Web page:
I had come to Rendezvous Ranch to attend a women’s horse camping clinic, but instead ended up on an unexpected horse camping trip with the owner of the ranch and her friend. It didn’t even enter my mind to be disappointed; I thought of it as an adventure and jumped right in!
I followed Chris and her friend as they drove the living quarters horse trailer with the three horses we would be riding. We were heading to Ancient Lakes near the Columbia Gorge in western Washington. We pulled into the campsite, a grassy field tucked behind a ridge with horse pens. We got the horses settled, watered, and fed, and I set up my little ALPS Mountaineering tent next to the horse pens. The next morning we would set out on the trails.
It was beautiful out there–the dirt trails wound between spring-green sagebrush and craggy cliffs rose up out of the landscape. The three of us rode for miles every day for the next two days, giving me a first good dose of what endurance riding was like–we trotted and cantered for long stretches, and went at least 10 miles one day. I’d never done that many miles on horseback before, but it was what I had hoped to do with Raven someday and it was fun!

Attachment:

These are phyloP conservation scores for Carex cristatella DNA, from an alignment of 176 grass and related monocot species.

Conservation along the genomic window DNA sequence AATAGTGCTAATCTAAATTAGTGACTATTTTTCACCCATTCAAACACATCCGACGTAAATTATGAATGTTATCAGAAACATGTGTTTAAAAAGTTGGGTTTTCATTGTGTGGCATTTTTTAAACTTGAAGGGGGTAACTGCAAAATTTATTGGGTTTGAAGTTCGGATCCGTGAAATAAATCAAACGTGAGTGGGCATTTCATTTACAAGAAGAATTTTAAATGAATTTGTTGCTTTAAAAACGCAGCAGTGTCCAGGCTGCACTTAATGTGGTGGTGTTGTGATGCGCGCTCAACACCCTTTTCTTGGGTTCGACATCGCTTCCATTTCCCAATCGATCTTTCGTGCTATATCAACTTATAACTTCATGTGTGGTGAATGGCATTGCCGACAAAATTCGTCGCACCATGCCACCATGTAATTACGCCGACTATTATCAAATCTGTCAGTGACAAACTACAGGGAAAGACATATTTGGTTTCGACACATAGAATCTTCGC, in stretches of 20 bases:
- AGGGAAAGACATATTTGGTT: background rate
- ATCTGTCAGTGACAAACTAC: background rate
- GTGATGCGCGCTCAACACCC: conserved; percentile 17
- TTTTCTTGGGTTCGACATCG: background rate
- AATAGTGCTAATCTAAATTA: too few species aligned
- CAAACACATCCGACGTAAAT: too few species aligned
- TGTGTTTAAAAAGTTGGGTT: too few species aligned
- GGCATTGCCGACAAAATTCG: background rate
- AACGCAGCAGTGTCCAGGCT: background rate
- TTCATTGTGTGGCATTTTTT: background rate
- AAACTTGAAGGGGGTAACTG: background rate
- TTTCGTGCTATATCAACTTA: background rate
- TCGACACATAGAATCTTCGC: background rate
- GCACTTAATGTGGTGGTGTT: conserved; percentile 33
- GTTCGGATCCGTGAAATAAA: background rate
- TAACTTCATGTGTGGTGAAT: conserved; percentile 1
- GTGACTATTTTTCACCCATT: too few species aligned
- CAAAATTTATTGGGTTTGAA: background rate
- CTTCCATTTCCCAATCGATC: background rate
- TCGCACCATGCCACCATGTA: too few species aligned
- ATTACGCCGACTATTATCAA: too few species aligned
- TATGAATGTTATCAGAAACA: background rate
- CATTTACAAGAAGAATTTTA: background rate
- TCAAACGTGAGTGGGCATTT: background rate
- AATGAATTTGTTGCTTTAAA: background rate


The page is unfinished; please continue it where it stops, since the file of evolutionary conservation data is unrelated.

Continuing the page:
As we walked up one trail, Chris asked me about my mare and how it was going with her. I told her about rescuing Raven from the feedlot, doing groundwork, but that we were having trouble and that she had bucked me off a few weeks before. Chris then told me that since I had put down a deposit for the clinic but didn’t get to attend, she would help me with Raven. If I could get her up to the ranch this summer, she would work with us for a few days. I was elated. This was a way forward. I needed help after our setback and here was someone offering to get us on track again.
That night I snuggled into my little tent and listened to the horses munching in their pens nearby. I read my book by lantern light and heard coyotes yipping out in the open terrain. Later I fell asleep to the sounds of rain. I was loving every second of it; I felt like I was where I was supposed to be.
The rain continued to pour into the next morning, cutting short our last day of riding, so the horses were loaded up and I said goodbye to Chris until next time–we would set up a good date for me to bring Raven up, and I no longer had to wonder what I was going to do to gain my confidence back with her. I wouldn’t have to go it alone. I had a plan and it felt good to have some hope when I needed it most. This unexpected adventure had helped open a path forward for me and my little rescue mare, and I was grateful.